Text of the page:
Render layer concepts

The following section describes basic concepts necessary to work with render layers:

Master layers and layer membership

The Master layer contains all the objects and materials in the scene. There is always a Master layer in your scene; it’s exposed in the Render Layer editor. It is only visible in the Render Layer editor if there is more than one layer (in which case it is non-renderable by default).

When you create new layers, you can make any objects or nodes (including lights) members of only that layer, multiple layers, or all layers. Only objects in a specific layer affect or contribute to that layer; this includes lights, reflections, shadows, and so on.

In addition to segmenting your scene into render layers, you can change the characteristics of each layer or object on a layer by creating layer overrides. (By definition, you can't override the characteristics of the Master layer.) Maya stores each of the layer and attribute overrides as changes between that layer and the Master layer. See the next section.

Changes to a layer or to objects on a layer (overrides)

There are two types of overrides for attributes: per layer and per object.

There are two ways to create overrides: auto and manual.

Master layer and render settings

To facilitate changing the Master layer’s render settings (the base from which all overrides are created), the Render Settings for the Master layer shows the renderer-specific tabs for all four renderers: Maya Software, Maya Hardware, Maya Vector, and the five mental ray renderer tabs.

Changing the settings on the Master layer means that all layers that use that renderer and do not have overridden attributes inherit these settings.

Viewing layers and managing layers

Render layers affect the scene view, Hypergraph, Hypershade, and so on. Switching layers means that lights, geometry, or nodes are visible or not depending on whether those objects are in a particular render layer. (Previously, objects always appeared in the scene view and were either present or not present in a render.)

Visibility of Display layers and Render layers interact subtractively. That is, if you have a Display layer that contains objects and turn off visibility on that layer, you will also not see these objects in any of your Render layers.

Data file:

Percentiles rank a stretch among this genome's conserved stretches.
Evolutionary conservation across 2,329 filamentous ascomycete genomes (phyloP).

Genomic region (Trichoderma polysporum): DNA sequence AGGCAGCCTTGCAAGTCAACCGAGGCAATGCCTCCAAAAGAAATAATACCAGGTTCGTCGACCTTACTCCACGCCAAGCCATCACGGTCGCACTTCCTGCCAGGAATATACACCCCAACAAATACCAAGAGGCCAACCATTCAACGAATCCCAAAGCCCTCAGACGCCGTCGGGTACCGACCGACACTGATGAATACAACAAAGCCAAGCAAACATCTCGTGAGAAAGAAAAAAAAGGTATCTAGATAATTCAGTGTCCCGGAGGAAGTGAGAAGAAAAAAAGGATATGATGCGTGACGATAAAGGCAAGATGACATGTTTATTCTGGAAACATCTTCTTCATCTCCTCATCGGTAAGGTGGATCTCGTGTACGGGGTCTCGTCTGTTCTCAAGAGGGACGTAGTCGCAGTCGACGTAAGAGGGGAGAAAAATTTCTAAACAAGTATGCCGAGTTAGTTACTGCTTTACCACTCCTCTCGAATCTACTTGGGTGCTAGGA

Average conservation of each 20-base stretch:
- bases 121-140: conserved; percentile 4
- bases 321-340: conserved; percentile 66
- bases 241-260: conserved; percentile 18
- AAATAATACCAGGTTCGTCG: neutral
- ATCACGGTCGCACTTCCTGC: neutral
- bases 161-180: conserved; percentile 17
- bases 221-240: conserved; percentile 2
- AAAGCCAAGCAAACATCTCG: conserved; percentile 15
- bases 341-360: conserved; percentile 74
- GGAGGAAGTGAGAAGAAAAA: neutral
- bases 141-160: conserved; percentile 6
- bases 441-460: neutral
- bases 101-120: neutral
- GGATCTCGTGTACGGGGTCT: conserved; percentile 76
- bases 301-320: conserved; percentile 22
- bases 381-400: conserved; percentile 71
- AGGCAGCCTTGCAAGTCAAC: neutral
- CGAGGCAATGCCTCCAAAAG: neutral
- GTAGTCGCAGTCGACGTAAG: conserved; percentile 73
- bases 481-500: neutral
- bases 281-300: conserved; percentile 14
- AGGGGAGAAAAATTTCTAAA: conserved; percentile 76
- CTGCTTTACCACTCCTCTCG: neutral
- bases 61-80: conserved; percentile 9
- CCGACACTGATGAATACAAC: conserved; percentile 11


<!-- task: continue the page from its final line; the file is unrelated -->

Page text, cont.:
What you can do with render layers: summary

Once you understand the basic concepts of Master layer, layer and object overrides (auto or manual), render settings, and presets, you can do the following on a layer-by-layer basis:

For examples of how to use layers, see:

Related topics

You can render individual objects, groups of objects on layers, or attributes (passes) of your scene, then combine them using a compositing system. Compositing is the process of combining multiple images into one.

(You can also render global illumination passes separately.

To set up layers and passes, see Render layer overview and Render passes.

Advantages of rendering in layers and passes

Rendering separate objects in layers and passes takes more time and effort to plan, but it offers the following advantages:

General tips for rendering for compositing

Premultiplied images

When an image is stored not only with the three basic color channels but also with the alpha channel, the presence of the alpha channel can modify the color channels to some degree. For example, typically the color channels have been multiplied by the value of the alpha channel to take transparency into consideration.

Some compositors (as well as games engines) can use premultiplied images; others require separate image and alpha information, especially when they want to separate object color data from background color data. By default, Maya premultiplies images, but you can turn premultiplication off.

To turn premultiplication on or off, see Premultiply.